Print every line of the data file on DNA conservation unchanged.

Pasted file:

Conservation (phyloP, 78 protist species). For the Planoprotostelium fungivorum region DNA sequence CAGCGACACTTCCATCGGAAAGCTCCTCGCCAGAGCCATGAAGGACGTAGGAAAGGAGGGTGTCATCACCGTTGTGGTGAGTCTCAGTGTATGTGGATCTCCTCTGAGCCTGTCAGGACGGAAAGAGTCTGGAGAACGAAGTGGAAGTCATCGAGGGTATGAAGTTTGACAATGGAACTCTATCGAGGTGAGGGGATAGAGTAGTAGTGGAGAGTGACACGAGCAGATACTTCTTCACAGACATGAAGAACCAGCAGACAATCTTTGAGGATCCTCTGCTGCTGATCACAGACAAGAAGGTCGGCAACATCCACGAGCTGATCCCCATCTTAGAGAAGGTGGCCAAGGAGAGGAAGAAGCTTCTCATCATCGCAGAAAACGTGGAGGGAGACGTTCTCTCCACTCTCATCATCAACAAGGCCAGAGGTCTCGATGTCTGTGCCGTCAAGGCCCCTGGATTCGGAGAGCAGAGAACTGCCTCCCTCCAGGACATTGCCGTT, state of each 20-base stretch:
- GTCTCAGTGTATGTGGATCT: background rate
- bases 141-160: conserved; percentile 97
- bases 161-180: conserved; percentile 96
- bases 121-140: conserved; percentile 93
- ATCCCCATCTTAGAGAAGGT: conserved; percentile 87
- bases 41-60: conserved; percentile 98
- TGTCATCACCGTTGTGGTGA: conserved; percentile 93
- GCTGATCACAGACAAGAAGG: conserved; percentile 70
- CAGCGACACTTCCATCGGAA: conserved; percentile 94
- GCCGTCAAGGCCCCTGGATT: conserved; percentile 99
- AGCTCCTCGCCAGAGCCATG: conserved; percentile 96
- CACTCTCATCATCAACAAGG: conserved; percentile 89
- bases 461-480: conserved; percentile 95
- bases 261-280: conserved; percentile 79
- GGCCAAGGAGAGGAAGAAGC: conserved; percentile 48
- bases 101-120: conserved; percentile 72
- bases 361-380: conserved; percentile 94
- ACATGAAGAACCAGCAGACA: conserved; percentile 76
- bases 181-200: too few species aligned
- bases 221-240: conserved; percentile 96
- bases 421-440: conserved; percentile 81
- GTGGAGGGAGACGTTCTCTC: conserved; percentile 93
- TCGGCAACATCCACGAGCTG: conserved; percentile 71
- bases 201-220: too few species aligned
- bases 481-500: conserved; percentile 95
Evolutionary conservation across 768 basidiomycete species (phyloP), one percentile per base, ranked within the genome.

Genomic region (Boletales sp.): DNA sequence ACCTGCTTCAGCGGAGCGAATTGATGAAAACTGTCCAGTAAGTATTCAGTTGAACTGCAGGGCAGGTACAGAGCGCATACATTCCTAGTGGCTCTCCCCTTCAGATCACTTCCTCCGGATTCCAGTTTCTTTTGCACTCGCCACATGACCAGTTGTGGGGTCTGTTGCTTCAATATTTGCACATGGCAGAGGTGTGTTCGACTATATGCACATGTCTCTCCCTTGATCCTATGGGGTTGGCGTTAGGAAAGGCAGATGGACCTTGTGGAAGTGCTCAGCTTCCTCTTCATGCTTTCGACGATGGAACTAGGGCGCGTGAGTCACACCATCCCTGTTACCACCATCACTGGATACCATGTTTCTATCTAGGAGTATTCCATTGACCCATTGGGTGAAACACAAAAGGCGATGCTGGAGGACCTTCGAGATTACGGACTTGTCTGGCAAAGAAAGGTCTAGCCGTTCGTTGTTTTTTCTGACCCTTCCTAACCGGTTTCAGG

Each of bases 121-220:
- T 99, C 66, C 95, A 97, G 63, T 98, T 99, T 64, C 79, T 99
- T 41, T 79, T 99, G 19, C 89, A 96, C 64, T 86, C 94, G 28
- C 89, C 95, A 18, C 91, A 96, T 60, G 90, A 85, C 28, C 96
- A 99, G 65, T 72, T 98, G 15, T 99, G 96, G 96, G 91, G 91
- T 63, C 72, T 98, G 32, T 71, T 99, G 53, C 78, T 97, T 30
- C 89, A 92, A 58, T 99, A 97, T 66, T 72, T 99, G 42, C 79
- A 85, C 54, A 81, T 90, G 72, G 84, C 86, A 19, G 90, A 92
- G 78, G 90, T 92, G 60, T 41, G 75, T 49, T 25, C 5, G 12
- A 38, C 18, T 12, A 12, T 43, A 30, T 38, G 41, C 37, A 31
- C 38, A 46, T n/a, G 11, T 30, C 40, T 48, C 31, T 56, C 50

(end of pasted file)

Conservation (phyloP, 78 protist species). For the Planoprotostelium fungivorum region DNA sequence CAGCGACACTTCCATCGGAAAGCTCCTCGCCAGAGCCATGAAGGACGTAGGAAAGGAGGGTGTCATCACCGTTGTGGTGAGTCTCAGTGTATGTGGATCTCCTCTGAGCCTGTCAGGACGGAAAGAGTCTGGAGAACGAAGTGGAAGTCATCGAGGGTATGAAGTTTGACAATGGAACTCTATCGAGGTGAGGGGATAGAGTAGTAGTGGAGAGTGACACGAGCAGATACTTCTTCACAGACATGAAGAACCAGCAGACAATCTTTGAGGATCCTCTGCTGCTGATCACAGACAAGAAGGTCGGCAACATCCACGAGCTGATCCCCATCTTAGAGAAGGTGGCCAAGGAGAGGAAGAAGCTTCTCATCATCGCAGAAAACGTGGAGGGAGACGTTCTCTCCACTCTCATCATCAACAAGGCCAGAGGTCTCGATGTCTGTGCCGTCAAGGCCCCTGGATTCGGAGAGCAGAGAACTGCCTCCCTCCAGGACATTGCCGTT, state of each 20-base stretch:
- GTCTCAGTGTATGTGGATCT: background rate
- bases 141-160: conserved; percentile 97
- bases 161-180: conserved; percentile 96
- bases 121-140: conserved; percentile 93
- ATCCCCATCTTAGAGAAGGT: conserved; percentile 87
- bases 41-60: conserved; percentile 98
- TGTCATCACCGTTGTGGTGA: conserved; percentile 93
- GCTGATCACAGACAAGAAGG: conserved; percentile 70
- CAGCGACACTTCCATCGGAA: conserved; percentile 94
- GCCGTCAAGGCCCCTGGATT: conserved; percentile 99
- AGCTCCTCGCCAGAGCCATG: conserved; percentile 96
- CACTCTCATCATCAACAAGG: conserved; percentile 89
- bases 461-480: conserved; percentile 95
- bases 261-280: conserved; percentile 79
- GGCCAAGGAGAGGAAGAAGC: conserved; percentile 48
- bases 101-120: conserved; percentile 72
- bases 361-380: conserved; percentile 94
- ACATGAAGAACCAGCAGACA: conserved; percentile 76
- bases 181-200: too few species aligned
- bases 221-240: conserved; percentile 96
- bases 421-440: conserved; percentile 81
- GTGGAGGGAGACGTTCTCTC: conserved; percentile 93
- TCGGCAACATCCACGAGCTG: conserved; percentile 71
- bases 201-220: too few species aligned
- bases 481-500: conserved; percentile 95
Evolutionary conservation across 768 basidiomycete species (phyloP), one percentile per base, ranked within the genome.

Genomic region (Boletales sp.): DNA sequence ACCTGCTTCAGCGGAGCGAATTGATGAAAACTGTCCAGTAAGTATTCAGTTGAACTGCAGGGCAGGTACAGAGCGCATACATTCCTAGTGGCTCTCCCCTTCAGATCACTTCCTCCGGATTCCAGTTTCTTTTGCACTCGCCACATGACCAGTTGTGGGGTCTGTTGCTTCAATATTTGCACATGGCAGAGGTGTGTTCGACTATATGCACATGTCTCTCCCTTGATCCTATGGGGTTGGCGTTAGGAAAGGCAGATGGACCTTGTGGAAGTGCTCAGCTTCCTCTTCATGCTTTCGACGATGGAACTAGGGCGCGTGAGTCACACCATCCCTGTTACCACCATCACTGGATACCATGTTTCTATCTAGGAGTATTCCATTGACCCATTGGGTGAAACACAAAAGGCGATGCTGGAGGACCTTCGAGATTACGGACTTGTCTGGCAAAGAAAGGTCTAGCCGTTCGTTGTTTTTTCTGACCCTTCCTAACCGGTTTCAGG

Each of bases 121-220:
- T 99, C 66, C 95, A 97, G 63, T 98, T 99, T 64, C 79, T 99
- T 41, T 79, T 99, G 19, C 89, A 96, C 64, T 86, C 94, G 28
- C 89, C 95, A 18, C 91, A 96, T 60, G 90, A 85, C 28, C 96
- A 99, G 65, T 72, T 98, G 15, T 99, G 96, G 96, G 91, G 91
- T 63, C 72, T 98, G 32, T 71, T 99, G 53, C 78, T 97, T 30
- C 89, A 92, A 58, T 99, A 97, T 66, T 72, T 99, G 42, C 79
- A 85, C 54, A 81, T 90, G 72, G 84, C 86, A 19, G 90, A 92
- G 78, G 90, T 92, G 60, T 41, G 75, T 49, T 25, C 5, G 12
- A 38, C 18, T 12, A 12, T 43, A 30, T 38, G 41, C 37, A 31
- C 38, A 46, T n/a, G 11, T 30, C 40, T 48, C 31, T 56, C 50